NUTRITIONAL APPROACH TO MENTAL ILLNESS
On April 23 NOHA Honorary Member Abram Hoffer, MD, PhD, from Victoria, Canada, spoke for NOHA to a packed auditorium at the National College of Education, Evanston, on "Nutritional Approach to Mental Illness." The following is a summary of his talk .
Over thousands of years human beings were adapted to foods that were "alive, whole, nontoxic,1 variable, indigenous, and spartan." We need to be cautious in changing these conditions to which we became adapted. For example, the Indians on the West Coast of British Columbia were adapted to a diet of 50 percent salmon; when they gave up their traditional diet, alcoholism became rampant among them.
Human food technology has seen many changes. Fire came into use a half million years ago; agriculture was developed ten thousand years ago ("to make beer"),2 and there was a concurrent population explosion. Grinding of grain was introduced 3,000 years ago. In l800, chemists produced pure sugar and added lead to flour to make it look white. Since l950, we find that food is "dead"; that food is fractionated"; that "fast foods drive out good foods," contain "toxic additives," and are "monotonous" (for example, single foods such as corn are "dressed up" and put in almost all processed foods); and that modern food is "in surplus."
There is a "growing body of evidence" that maladaptation to our present diet is contributing to conditions such as cancer, diabetes, cardiovascular diseases, obesity, senility, arthritis, depression (20 percent of the population), schizophrenia (3 percent), alcoholism, hyperactivity (rarely seen before l950), and learning disabilities.
Epidemiologically, schizophrenia was scarce before l800; it was first described in l905. In Australia, among l00,000 people who follow their traditional lifestyle on a high, inland area, there is no schizophrenia. However, in the coastal cities there is the same percentage as in Canada and the United States. Therapeutically, when physicians treat their schizophrenic patients with changes in diet plus added nutrients, they observe their patients' favorable responses.
Treatment used over 32 years with 5,000 patients has consisted of, first, no junk food and no added sugar. (Sugar includes many additives; also, it is "more implicated in cardiovascular disease than are fats.") One should "shop around the walls" of supermarkets for the whole foods and avoid the middle aisles with their processed foods. Second, "don't eat what makes you sick; discover your allergies." [Dr. Hoffer is well aware of the cerebral allergies and food addictions that NOHA Professional Advisory Board Member Theron G. Randolph, MD, has studied for so many years.] General changes in diet plus added nutrients do not help patients who have failed to eliminate foods to which they are sensitive.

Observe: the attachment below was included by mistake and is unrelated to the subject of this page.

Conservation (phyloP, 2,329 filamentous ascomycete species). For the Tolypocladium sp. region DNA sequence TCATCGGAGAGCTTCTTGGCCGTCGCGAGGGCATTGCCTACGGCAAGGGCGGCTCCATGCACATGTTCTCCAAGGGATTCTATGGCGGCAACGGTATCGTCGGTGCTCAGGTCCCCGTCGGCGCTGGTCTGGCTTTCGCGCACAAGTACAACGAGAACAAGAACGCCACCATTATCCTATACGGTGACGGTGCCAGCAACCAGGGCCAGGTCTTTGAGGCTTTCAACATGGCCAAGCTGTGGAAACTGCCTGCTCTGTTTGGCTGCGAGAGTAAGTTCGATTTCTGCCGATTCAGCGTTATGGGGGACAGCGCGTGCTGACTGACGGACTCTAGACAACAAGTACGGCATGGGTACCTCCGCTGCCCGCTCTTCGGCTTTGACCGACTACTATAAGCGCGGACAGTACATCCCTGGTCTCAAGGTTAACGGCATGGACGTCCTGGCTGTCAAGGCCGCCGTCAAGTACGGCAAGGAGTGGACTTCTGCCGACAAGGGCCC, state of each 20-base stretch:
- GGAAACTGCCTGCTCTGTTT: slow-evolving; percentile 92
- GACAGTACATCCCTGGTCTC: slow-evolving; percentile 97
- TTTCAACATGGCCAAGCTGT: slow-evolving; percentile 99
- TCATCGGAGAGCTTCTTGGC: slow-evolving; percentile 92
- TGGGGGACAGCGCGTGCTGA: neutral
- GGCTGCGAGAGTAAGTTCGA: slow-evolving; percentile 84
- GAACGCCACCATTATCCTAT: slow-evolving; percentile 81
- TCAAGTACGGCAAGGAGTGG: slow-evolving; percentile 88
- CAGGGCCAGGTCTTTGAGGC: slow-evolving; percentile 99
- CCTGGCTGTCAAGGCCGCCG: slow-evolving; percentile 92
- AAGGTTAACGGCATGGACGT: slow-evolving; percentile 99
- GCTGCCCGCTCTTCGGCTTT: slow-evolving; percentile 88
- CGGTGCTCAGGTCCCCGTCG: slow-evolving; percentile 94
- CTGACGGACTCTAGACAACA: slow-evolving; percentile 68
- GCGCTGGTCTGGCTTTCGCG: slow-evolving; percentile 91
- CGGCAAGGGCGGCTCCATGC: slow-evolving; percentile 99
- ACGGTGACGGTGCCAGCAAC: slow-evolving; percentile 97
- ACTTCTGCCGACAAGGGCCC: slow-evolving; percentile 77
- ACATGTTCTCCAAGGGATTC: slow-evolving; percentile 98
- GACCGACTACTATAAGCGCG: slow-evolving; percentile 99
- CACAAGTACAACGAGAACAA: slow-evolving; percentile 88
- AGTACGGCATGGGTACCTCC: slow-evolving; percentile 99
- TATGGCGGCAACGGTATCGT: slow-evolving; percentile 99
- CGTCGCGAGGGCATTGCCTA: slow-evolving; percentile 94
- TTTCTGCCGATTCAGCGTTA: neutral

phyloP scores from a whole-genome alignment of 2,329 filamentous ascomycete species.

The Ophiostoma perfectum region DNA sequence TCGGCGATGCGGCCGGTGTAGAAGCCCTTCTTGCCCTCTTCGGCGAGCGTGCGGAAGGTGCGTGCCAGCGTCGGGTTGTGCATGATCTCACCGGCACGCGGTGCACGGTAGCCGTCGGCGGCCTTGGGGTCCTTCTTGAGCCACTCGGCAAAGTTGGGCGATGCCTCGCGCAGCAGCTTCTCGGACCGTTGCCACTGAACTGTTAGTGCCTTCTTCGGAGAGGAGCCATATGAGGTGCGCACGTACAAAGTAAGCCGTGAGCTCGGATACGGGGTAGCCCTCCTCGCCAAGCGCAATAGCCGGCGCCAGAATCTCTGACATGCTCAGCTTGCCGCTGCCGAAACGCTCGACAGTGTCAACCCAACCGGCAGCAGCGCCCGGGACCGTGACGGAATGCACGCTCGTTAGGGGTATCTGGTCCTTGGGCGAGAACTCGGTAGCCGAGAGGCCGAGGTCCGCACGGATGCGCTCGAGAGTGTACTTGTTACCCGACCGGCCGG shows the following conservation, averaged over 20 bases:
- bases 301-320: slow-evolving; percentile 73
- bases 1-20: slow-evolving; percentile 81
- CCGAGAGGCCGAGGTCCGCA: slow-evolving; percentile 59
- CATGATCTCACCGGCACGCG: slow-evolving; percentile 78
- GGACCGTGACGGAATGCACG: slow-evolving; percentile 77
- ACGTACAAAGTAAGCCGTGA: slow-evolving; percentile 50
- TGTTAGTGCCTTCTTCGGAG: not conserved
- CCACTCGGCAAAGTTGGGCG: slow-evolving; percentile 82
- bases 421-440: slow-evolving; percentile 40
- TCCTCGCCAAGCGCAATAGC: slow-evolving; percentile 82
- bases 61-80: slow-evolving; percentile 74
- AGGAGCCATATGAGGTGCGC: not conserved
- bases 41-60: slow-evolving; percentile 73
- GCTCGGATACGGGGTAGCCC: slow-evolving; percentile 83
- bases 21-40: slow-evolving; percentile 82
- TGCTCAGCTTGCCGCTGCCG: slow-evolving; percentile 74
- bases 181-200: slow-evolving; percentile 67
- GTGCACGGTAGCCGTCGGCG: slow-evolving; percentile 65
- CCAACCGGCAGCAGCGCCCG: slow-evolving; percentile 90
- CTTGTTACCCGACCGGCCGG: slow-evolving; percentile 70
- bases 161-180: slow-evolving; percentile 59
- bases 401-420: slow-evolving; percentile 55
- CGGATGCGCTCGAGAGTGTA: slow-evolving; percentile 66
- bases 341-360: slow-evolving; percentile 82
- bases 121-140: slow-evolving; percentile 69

Nutrients particularly effective are vitamin B1, vitamin B3, vitamin B6, and vitamin C--in optimal doses, particularly of vitamin B3 (niacin) and vitamin C (ascorbic acid). The RDAs (Recommended Daily Allowances) only induce "minimal health."
Niacin is helpful in schizophrenia, learning disabilities, arthritis, and senility. In cardiovascular problems it lowers cholesterol, increases high- density lipoproteins (HDL) and lowers low-density lipoproteins (LDL). Also, it apparently repairs DNA breaks and , in this sense, is an anti-cancer agent. In moderately high doses, niacin can produce skin flushing, probably by releasing histamine. In high doses, niacin depletes the body of histamine, so that there is not enough left to produce vasodilation and flushing. On beginning doses, niacin should be taken after a meal and not with a hot drink. Aspirin or an anti-histamine can minimize the flush. As vitamin C destroys histamine, it can counteract the flushing. Both vitamin C and niacin can be helpful in severe allergic reactions.
Vitamin C reduces anxiety and is an anti-viral treatment. High dosages have been successfully used for AIDS and for withdrawal from tranquilizers. "It is impossible to get well on tranquilizers. Patients become permanently dependent."
Vitamin B6 is useful in the treatment of arthritis and premenstrual syndrome. Vitamin B6 and zinc can be used for pyrolurics. 3
In conclusion, all nutrients play an important role in recovery from mental illness.
2 We are reminded of the research of John P. Cleary, MD, indicating that niacin from game meat reduces aggression (the "predator response") and that when it is not available people resort to various forms of alcohol to quiet their craving. In the Summer l987 NOHA NEWS. , we referred to Dr. Cleary's work and the excellent concentration of nutrients including niacin, in wild game liver. --Eds.
3 Pyrolurics have the kryptopyrrole in their urine that is one of the characteristics of certain categories of criminals, as described by William J. Walsh, PhD, in his article, "Chemical Imbalances and Criminal Violence," in the Spring l988 NOHA NEWS. --Eds.
Article from NOHA NEWS, Vol. XIII, No. 3, Summer 1988, pages 1-2.